The field of optimization has recently been challenged by applications that require structured, approximate solutions, rather than the exact solutions that are the traditional goal of optimization algorithms. Instances of structure include sparsity of the solution vector (as occurs in compressed sensing and support vector machines), low matrix rank (as required in matrix completion, distance matrix estimation, kernel regularization), and low total variation, as needed in image processing applications. Structured solutions can be obtained in some cases by modifying the optimization formulation, for example by adding regularization terms and additional constraints. The algorithms that are appropriate to solve these modified formulations may be quite different from those that work for the original formulations. This happens in part because the regularization terms frequently introduce nonsmoothness, and because highly accurate solutions (even of the regularized formulation) may not be needed by the application. Add to these factors the large size of such applications and the frequent need to solve them in real time, and we have a significant challenge to current optimization methodology.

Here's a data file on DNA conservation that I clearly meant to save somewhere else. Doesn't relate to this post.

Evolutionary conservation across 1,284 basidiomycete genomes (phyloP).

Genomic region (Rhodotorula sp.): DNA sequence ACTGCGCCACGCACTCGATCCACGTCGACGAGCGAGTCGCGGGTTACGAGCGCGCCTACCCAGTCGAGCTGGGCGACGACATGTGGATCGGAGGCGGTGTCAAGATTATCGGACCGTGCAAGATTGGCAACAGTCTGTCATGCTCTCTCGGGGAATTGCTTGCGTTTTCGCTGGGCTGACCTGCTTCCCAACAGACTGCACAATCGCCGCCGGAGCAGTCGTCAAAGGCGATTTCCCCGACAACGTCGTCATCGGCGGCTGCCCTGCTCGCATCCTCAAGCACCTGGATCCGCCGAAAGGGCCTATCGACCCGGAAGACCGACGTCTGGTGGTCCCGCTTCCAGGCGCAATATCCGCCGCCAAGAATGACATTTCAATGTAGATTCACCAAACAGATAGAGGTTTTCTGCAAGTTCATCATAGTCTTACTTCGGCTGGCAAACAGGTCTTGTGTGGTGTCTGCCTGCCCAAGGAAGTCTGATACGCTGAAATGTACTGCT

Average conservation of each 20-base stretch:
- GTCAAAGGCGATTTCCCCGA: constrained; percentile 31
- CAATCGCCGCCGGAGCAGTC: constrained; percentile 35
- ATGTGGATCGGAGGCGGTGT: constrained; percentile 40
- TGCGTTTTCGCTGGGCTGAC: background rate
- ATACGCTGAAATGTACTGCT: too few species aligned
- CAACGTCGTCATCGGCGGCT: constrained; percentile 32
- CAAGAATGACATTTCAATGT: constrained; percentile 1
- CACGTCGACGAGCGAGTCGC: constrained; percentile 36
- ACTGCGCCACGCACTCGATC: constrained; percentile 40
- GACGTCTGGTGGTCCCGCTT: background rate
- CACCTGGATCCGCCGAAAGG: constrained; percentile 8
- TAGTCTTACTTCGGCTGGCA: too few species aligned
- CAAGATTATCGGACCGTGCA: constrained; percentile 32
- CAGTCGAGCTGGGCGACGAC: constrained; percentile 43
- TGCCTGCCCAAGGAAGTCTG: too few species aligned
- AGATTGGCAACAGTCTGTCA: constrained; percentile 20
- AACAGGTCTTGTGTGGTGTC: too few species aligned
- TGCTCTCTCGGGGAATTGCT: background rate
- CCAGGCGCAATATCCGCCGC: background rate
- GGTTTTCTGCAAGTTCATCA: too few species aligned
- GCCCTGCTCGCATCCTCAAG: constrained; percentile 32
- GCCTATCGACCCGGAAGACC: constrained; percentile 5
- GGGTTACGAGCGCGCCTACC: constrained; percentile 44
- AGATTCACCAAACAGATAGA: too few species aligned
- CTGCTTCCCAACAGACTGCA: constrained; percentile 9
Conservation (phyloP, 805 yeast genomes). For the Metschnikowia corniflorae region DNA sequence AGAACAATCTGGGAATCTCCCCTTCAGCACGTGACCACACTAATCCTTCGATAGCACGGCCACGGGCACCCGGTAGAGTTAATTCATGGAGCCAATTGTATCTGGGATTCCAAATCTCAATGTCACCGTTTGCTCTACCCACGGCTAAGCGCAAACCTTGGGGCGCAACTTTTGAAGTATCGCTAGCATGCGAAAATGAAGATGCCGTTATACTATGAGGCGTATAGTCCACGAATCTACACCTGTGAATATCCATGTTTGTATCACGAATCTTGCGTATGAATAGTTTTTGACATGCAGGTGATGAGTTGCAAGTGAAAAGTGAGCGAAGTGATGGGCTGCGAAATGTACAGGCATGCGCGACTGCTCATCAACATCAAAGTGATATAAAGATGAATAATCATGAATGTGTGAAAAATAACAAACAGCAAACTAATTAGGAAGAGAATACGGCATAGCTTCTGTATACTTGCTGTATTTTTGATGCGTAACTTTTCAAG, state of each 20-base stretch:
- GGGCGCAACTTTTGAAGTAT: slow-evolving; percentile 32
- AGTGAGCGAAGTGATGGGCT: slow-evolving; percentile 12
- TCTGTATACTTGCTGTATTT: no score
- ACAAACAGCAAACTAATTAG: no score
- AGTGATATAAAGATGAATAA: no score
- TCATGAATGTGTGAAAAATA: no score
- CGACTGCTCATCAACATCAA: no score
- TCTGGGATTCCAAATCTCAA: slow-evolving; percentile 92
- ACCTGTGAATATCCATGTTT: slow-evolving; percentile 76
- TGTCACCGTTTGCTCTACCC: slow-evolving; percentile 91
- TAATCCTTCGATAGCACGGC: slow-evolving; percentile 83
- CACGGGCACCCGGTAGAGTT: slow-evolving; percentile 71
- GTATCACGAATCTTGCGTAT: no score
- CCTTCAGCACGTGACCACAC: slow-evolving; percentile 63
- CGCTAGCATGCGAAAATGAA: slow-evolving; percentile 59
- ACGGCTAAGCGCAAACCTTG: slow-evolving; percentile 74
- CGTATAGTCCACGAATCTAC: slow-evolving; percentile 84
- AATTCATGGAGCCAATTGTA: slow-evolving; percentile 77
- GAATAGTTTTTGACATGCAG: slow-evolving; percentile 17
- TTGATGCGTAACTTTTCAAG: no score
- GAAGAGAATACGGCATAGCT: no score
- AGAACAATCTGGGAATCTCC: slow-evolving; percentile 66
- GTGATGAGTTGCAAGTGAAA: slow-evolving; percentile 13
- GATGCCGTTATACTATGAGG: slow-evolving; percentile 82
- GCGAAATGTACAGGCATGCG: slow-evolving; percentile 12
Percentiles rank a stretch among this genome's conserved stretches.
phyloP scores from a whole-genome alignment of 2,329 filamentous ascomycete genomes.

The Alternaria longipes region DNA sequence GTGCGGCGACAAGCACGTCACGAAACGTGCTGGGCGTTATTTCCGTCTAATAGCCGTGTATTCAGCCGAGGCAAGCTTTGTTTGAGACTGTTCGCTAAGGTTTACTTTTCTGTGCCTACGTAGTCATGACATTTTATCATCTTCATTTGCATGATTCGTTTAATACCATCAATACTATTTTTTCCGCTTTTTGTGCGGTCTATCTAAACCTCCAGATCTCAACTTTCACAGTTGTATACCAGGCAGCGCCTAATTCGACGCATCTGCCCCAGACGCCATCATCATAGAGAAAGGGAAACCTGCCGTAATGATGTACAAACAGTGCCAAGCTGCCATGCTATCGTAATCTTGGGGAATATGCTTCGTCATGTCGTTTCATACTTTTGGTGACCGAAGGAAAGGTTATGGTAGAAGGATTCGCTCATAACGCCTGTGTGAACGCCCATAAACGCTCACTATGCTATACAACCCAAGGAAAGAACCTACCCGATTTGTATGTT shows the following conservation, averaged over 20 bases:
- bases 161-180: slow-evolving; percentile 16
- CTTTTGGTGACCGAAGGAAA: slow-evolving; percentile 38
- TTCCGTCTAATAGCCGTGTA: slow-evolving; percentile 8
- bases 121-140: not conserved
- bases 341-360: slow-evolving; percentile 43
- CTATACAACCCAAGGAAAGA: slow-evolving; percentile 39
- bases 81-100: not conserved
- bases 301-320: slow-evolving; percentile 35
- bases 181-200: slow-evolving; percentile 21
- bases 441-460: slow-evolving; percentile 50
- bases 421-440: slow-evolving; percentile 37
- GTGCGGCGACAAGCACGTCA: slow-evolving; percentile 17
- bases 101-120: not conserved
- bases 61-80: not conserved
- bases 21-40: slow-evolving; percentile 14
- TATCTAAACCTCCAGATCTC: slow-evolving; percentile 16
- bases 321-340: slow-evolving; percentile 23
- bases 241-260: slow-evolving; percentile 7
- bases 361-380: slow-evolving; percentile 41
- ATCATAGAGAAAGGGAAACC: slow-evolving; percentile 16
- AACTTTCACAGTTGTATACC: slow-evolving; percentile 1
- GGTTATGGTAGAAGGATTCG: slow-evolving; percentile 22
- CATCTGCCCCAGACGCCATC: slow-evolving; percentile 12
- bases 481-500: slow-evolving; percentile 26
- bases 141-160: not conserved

This workshop brings together experts on techniques that are currently being used (or that could potentially be used) to solve sparse/structured problems and other problem classes of recent interest. We mention in particular techniques for conic optimization formulations (which have applications also in robust optimization), fast gradient and subgradient methods, stochastic approximation techniques, and semismooth Newton and other methods that use second-order information. The workshop will also involve nonlinear programming researchers, with a view to making tighter connections between recent research in that area and the emerging paradigms discussed above.
Renato Monteiro (Georgia Institute of Technology)
Yurii Nesterov (Université Catholique de Louvain)
Michael Overton (New York University)
Kim Toh (National University of Singapore)
Stephen Wright, Chair (University of Wisconsin-Madison)